Talk:Plain old telephone service

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On POTS and PANS[edit]

A note, since I don't feel confident enough to edit the article to add this directly. While researching "POTS" in Google and Google Books I discovered something rather interesting. People referred to both POTS and PANS ;-)

That said, the modern day uses of PANS cite it as "Pretty Amazing New Stuff" or "Positively Amazing New Stuff". What's funny is that back in Australian/Commonwealth records, they say "Peculiar and Novel Services". That, in my mind, shows the genesis of POTS and PANS. It was always a retronym, but it first conveyed how POTS was more understandable than PANS. Thirty years later, PANS are cool and POTS went from "plain old" reliable to "plain old" boring. ;-) I wonder if there are other less formal mentions of POTS and PANS that predate 1975-6 or so.

Power Available to a POTS Circuit[edit]

What kind of watts and amps move over these lines?

I don't know about watts and amps, but typical phone wires operate with -40vdc on them when idle (negative voltage impedes oxidation/corrosion), and in the area of -22vdc when 'off-hook.'

Ring voltage is about 110vac in bursts. This was originally meant to actually power the classic telephone ringer bell, but today's phones look for that AC signal to turn on thier solid state ringers. On a side note, Caller ID is transmitted between the first and second ring signals.

DSL, T1 and other data circuits typically operate at a higher voltage, from 90-220vdc.

On a dry day, you can handle bare telephone wires and the -40vdc does not pull enough amperage for you to feel it, though you will get a good tingle if you are in contact with a good ground. Even ungrounded, ring voltage will get your attention quite well.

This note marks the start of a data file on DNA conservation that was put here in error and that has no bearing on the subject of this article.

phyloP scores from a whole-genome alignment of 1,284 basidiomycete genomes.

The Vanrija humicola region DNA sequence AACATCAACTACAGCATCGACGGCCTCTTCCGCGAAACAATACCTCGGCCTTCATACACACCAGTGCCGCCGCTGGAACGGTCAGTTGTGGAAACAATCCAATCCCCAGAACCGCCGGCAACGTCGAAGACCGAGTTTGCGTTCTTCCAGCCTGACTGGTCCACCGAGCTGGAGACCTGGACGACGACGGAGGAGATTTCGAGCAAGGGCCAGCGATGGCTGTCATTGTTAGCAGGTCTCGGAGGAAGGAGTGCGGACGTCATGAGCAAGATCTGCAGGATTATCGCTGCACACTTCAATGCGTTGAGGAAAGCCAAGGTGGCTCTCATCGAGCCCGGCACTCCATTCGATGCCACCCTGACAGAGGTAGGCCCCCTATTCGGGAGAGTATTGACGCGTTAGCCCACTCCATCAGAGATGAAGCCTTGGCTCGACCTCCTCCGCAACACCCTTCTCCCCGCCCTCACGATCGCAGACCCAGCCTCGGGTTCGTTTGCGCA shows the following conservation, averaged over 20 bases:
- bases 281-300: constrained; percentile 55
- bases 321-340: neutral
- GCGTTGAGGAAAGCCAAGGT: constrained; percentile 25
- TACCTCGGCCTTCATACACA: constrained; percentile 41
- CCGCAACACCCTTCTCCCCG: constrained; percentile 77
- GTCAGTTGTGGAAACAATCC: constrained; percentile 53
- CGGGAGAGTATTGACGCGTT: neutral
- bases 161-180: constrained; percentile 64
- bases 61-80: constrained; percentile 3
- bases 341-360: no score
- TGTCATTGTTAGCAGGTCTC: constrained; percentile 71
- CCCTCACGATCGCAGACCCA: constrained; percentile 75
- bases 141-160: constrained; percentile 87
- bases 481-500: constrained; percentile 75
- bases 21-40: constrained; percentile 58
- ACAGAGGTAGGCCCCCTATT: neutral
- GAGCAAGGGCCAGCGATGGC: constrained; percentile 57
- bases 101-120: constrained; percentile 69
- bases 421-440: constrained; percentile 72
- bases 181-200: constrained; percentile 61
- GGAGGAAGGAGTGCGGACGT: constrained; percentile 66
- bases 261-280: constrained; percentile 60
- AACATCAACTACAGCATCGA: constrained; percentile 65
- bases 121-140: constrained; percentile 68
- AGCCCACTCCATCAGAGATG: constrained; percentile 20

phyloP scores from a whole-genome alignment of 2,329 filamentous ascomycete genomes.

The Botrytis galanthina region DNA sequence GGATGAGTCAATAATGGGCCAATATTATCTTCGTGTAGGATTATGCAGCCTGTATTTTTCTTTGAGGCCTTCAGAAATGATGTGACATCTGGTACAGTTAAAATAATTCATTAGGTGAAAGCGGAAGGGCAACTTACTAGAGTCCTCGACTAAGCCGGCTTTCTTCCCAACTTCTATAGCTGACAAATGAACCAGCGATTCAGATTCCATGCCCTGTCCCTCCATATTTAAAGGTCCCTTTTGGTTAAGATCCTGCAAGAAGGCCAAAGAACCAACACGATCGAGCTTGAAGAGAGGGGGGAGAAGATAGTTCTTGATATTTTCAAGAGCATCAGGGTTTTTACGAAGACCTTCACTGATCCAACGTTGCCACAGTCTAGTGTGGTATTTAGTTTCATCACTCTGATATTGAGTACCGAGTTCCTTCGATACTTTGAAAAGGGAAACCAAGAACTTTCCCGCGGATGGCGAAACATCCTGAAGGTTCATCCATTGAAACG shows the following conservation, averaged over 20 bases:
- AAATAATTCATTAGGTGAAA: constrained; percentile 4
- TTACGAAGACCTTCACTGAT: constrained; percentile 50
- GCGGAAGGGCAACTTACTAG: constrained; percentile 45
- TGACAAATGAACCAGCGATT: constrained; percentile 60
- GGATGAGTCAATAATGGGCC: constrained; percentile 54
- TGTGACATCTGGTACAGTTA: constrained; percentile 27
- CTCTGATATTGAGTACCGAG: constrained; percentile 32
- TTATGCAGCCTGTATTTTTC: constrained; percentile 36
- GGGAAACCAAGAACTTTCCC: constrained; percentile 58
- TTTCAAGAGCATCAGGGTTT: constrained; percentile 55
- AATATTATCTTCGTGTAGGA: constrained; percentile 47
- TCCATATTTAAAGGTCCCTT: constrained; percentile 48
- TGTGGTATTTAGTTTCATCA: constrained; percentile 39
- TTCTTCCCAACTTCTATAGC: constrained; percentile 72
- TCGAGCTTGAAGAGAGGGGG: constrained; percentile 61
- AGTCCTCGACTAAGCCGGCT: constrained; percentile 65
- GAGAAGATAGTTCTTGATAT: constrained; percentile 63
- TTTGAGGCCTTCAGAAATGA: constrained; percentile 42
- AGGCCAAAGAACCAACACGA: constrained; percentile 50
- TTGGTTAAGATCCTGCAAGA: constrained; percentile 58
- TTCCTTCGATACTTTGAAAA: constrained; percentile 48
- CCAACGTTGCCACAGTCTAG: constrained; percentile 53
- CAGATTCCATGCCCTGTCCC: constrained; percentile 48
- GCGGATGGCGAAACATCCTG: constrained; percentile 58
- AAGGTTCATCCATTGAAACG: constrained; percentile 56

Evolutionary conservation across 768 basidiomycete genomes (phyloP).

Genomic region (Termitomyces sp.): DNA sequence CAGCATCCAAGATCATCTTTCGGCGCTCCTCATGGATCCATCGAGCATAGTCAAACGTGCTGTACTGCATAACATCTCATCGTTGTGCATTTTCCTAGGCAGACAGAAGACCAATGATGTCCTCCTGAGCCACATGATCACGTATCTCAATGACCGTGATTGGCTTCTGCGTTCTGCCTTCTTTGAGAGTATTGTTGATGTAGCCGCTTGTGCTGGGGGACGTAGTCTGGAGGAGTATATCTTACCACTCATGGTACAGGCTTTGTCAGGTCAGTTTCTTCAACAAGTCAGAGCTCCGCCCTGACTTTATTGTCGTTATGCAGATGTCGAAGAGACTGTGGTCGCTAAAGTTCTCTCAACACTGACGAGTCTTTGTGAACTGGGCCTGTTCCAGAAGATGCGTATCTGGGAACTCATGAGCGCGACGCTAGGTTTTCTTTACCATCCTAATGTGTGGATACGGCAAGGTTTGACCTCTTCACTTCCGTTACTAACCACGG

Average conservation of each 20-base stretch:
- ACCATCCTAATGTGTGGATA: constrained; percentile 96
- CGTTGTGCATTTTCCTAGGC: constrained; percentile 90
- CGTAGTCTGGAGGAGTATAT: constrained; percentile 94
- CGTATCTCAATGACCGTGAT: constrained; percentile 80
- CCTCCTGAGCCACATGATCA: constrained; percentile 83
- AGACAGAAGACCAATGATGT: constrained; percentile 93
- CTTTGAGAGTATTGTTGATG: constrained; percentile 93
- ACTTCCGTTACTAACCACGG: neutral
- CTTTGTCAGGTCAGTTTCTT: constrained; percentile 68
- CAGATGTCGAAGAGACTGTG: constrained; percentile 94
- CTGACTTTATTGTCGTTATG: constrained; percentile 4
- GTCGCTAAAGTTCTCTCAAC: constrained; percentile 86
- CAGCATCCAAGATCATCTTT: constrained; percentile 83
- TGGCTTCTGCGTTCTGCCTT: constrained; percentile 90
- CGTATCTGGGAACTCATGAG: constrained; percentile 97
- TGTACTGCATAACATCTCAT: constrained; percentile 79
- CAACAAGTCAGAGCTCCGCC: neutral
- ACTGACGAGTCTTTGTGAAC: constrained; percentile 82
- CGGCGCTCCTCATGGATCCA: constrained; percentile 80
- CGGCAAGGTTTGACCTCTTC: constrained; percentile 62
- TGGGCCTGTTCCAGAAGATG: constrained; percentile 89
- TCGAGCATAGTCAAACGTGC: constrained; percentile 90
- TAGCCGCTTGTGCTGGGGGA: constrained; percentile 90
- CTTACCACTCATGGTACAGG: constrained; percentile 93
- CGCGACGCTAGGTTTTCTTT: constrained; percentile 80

Hope that helps some.


I'm not sure where the above mentioned -40vdc comes from but I can tell you that virtually all telephone company equipment is powered by -48vdc (forty-EIGHT) power plants located at the telephone company central offices. It is possible that the line voltage FROM the equipment is different than the -48 INPUT voltage. It is also very possible that the voltage MEASURED on the line in a home is much less than the voltage PUT on the line in the central office because of the loss in the circuit. Bellhead 00:24, 25 December 2006 (UTC)

Nominal values as sent from the CO: DC/battery -48vdc, and Ring 90vac. These values can be lower at the jacks in you house due to volt drop in the possible miles long wire from the CO to your house. DC/battery is 6-8 vdc when off hook. My DSL line certainly has standard -48vdc CO voltage. In alot of cities and burbs POTS lines are likely not going all the way back to the CO. There will be digital Pair Gain going on where the POTS lines will originate from the Pair Gain equipment much closer to the customers being served. 66.114.93.6 (talk) 05:13, 25 July 2011 (UTC)
Added a section heading. Anyone who can improve it is welcome, Regards, PeterEasthope (talk) 01:48, 12 May 2011 (UTC)

Merge with PSTN?[edit]

POTS stands for Plain Old Telephone Service and has been used for many decades. It is a plain old analog phone line to connect to a plain old telephone and the technical parameters that made that happen.

PSTN stands for Public Switched Telephone Network and has been used for a shorted period of time. It primarily describes, as the name suggests, the really big picture of calls being connected (switched) throughout the country and the world. It is not a specific technology but thousands of technologies that work together to get a call from one place to another — Preceding unsigned comment added by Foggieday (talkcontribs) 18:06, 23 September 2013 (UTC)

Isn't POTS just a popular synonym for PSTN? —The preceding unsigned comment was added by AZuliani (talkcontribs) 18:57, 1 February 2007 (UTC).